Opening up Scientific American from the bookmarks bar on my computer soon became an unconscious motion. However, one source–even a really good one–wasn’t nearly enough to support a point against my formidable opponent. To branch my search for the best arguments, I could be found in the non-fiction section of my local library, two thick reusable grocery bags laying beside me to take home the books that I wouldn’t manage to read before it closed. However, I still didn’t consider reading one of my passions. I wouldn’t have said I even enjoyed it. I simply saw it as a way to combat my mother. 

I spent a lot of time in the library, convincing myself I was only there for research purposes. I didn’t realize that my love for reading had morphed into something greater than just proving my mother wrong. It became a way for me to explore important ideas and come up with my own interpretation of the truth, which I guess is a little similar to what a conspiracy theorist does. 

But does “truth” even exist? I believed that through scientific experimentation and validation, through reading textbooks and published journals, I was finding the truth behind the myth. I thought that knowledge existed in the form of formulae, equations, and laws.That logic could be applied to organize all life, no matter the scale. 

That was, at least, until I came across an American history book in the library, published by a well-known and respected historian, and the story differed like night and day to what I had learned in my British school and from my British textbooks. The book was about the Boston Tea Party, and it portrayed the protest as heroic, patriotic, and as overthrowing and overcoming British Imperialism. However, I learned in school that is was an event borne out of selfishness and juvenile rebellion. Somehow I was reading about the same event, but it was a different story.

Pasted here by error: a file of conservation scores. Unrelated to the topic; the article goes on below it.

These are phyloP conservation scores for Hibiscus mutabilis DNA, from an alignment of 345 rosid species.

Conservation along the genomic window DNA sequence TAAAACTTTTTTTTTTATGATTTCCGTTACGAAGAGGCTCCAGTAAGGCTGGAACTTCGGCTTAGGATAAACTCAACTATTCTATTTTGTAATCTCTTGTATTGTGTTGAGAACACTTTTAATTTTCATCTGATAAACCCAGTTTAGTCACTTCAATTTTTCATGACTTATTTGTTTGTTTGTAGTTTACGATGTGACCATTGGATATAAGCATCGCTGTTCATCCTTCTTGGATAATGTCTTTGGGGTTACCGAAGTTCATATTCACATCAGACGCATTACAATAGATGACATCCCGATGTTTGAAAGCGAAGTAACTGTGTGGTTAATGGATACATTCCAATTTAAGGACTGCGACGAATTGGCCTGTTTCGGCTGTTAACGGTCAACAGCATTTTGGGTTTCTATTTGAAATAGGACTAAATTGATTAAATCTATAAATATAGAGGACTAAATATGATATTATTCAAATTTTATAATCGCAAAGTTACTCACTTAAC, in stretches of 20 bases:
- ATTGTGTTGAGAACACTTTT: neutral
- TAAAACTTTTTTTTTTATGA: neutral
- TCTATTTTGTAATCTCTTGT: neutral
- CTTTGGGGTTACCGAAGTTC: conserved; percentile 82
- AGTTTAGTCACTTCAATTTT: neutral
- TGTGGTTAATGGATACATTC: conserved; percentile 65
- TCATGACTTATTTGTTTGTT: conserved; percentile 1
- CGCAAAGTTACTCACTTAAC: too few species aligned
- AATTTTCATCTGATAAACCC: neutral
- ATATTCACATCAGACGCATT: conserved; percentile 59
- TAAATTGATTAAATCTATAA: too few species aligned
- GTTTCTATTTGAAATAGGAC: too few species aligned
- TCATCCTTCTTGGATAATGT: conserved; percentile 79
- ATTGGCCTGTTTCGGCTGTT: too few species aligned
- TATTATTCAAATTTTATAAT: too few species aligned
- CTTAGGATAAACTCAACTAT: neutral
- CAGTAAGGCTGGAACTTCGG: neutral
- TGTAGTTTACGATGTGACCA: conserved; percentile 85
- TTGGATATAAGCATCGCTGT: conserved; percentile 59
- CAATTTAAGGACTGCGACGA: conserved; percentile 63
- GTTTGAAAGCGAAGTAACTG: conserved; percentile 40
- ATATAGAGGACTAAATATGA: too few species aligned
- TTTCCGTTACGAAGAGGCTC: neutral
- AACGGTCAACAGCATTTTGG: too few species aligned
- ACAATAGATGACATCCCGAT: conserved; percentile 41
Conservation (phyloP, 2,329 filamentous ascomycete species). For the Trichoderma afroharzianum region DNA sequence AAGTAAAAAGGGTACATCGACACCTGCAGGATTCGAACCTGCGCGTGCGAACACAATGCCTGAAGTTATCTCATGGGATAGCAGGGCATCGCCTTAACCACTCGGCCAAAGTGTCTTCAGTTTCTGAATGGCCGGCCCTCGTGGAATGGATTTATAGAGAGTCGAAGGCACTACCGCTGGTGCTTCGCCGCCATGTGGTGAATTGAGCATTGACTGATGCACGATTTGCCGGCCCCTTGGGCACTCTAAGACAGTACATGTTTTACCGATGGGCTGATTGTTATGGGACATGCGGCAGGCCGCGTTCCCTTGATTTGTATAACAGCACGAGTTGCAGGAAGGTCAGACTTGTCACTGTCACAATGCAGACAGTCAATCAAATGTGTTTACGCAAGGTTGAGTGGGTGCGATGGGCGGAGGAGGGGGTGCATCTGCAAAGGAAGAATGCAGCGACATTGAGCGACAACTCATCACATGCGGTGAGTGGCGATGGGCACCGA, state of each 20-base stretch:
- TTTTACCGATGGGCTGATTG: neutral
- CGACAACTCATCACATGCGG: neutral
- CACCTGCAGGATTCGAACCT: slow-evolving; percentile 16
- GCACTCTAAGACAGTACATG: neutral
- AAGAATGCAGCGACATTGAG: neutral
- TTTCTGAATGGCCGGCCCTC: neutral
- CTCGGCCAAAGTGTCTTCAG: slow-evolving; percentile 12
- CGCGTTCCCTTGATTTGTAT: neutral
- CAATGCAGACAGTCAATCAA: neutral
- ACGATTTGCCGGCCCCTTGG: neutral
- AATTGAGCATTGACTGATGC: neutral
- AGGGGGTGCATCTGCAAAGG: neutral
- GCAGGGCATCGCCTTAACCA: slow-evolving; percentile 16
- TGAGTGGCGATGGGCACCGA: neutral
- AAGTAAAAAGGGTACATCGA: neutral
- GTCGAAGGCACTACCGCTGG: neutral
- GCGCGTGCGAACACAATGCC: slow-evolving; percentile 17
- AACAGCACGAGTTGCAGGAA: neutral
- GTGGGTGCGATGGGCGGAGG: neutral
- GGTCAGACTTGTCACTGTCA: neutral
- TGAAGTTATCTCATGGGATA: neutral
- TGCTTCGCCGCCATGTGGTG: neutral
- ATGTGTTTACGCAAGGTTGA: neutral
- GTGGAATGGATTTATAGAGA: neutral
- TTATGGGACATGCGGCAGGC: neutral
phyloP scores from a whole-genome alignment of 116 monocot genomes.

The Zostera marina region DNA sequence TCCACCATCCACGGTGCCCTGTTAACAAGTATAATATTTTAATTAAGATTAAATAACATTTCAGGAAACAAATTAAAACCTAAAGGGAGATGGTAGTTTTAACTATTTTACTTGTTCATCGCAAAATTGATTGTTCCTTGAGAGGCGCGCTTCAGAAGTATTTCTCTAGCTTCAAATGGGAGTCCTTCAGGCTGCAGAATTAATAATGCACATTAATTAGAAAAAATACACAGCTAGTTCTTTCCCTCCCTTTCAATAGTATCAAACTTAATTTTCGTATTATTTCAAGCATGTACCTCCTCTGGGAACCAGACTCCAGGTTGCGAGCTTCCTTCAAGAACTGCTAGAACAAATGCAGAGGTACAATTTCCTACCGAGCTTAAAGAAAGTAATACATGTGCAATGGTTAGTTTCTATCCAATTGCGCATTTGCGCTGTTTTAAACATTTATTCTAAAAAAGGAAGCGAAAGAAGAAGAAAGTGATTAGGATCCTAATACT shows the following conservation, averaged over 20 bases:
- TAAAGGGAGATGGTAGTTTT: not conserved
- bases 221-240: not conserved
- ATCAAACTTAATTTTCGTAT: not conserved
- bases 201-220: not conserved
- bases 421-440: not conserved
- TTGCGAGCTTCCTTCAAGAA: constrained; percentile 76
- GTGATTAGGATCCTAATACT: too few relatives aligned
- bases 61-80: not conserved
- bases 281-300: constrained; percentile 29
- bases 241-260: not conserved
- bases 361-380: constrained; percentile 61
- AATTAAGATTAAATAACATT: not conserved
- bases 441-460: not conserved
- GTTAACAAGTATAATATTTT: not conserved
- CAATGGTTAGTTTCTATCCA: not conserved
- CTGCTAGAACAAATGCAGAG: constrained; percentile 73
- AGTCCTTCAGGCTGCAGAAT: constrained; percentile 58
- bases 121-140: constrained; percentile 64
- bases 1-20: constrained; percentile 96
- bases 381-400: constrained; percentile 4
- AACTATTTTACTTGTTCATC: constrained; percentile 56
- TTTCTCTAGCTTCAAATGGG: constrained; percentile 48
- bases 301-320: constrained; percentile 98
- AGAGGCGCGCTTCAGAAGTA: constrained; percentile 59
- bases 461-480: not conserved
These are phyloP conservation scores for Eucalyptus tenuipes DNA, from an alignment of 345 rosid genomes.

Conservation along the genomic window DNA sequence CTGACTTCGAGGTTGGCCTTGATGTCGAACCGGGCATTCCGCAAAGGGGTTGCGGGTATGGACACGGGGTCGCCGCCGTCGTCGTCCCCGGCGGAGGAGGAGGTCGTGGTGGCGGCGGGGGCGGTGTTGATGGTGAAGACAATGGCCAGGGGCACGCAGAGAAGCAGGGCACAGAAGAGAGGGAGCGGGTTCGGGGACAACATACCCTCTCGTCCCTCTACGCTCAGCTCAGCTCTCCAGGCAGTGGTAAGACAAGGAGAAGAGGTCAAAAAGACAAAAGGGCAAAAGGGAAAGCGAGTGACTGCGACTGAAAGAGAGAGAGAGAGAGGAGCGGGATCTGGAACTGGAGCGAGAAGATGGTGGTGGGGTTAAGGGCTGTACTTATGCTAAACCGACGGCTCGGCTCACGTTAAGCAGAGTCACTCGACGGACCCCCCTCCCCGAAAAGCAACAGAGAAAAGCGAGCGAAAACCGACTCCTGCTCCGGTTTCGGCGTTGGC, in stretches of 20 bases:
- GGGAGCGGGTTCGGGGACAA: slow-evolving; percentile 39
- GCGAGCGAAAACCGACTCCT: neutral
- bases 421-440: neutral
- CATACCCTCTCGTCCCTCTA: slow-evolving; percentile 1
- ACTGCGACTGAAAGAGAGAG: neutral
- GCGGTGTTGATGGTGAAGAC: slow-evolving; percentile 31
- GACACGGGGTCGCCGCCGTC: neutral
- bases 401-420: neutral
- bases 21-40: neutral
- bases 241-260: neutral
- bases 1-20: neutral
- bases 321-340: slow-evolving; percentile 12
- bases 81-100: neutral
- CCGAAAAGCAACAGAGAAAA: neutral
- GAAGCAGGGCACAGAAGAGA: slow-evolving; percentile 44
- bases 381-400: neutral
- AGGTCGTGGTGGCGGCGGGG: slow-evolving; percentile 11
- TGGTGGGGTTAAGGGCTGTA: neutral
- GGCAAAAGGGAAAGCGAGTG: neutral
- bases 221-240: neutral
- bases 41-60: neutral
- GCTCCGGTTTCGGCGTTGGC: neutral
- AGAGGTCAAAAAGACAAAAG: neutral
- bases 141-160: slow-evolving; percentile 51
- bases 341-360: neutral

The “facts” of this event opposed each other based on which perspective I read, something that, by definition, facts couldn’t be. This made me think of my mother and how she was so surely set in her own truth. When I was researching her evidence, I believed there was only one answer and it lay purely in science. I didn’t consider different perspectives on the matter or how personal backgrounds would affect the way someone perceives an event. My mother grew up in a propagandistic society and had been lied to her whole life. It was ‘“truth” to her that the government couldn’t be trusted. 

I began thinking that maybe the truth isn’t so one-dimensional. Rather, it’s  situational and can be applied in one instance but not another. When we look at an event we make approximations that are true in a certain context, and we don’t question the things that are considered ‘“obvious”. Conspiracy theorists do. They take into account the situation and atmosphere at the time, the government’s motives, ability, and sphere of influence to make a judgment that may seem outrageous but is founded in its own evidence. 

It was  through reading different perspectives and researching as much as I could, that I realized there is always more to understand. I thought that the scientific journal I was reading on the experiments done on lunar soil to prove how it could, in fact, hold a human boot imprint, was strong evidence to counter the conspiracy theorists’ claims  that the photos of the astronauts footprints were faked, because the soil doesn’t have enough moisture to hold a print. 

But using the perspective of a conspiracy theorist, I thought “how did they know they were testing true lunar soil?” Diving deeper, I found that NASA provided the so-called “lunar rock” samples. Any experiment performed on a sample that was given by the company in question is meaningless. I thought that because an article was peer-reviewed or a non-fiction book was professionally published,  it couldn’t be wrong. In this case, the science was correct, but it failed as a good source because I hadn’t considered its context and had missed the conspicuous money trail behind it. 

This very lengthy process led me to come to terms with what it means to be a conspiracy theorist. My mother’s claims, that I used to roll my eyes at or say, “No way is that possible,” are not so black and white anymore. I’ve realized that you can never fully understand something until you open your eyes and trade perspectives with somebody else. My mother knew this from the beginning. I couldn’t be more proud of her willingness to challenge authority and common beliefs. Therefore, step one of handling a conspiracy theorist is: become one.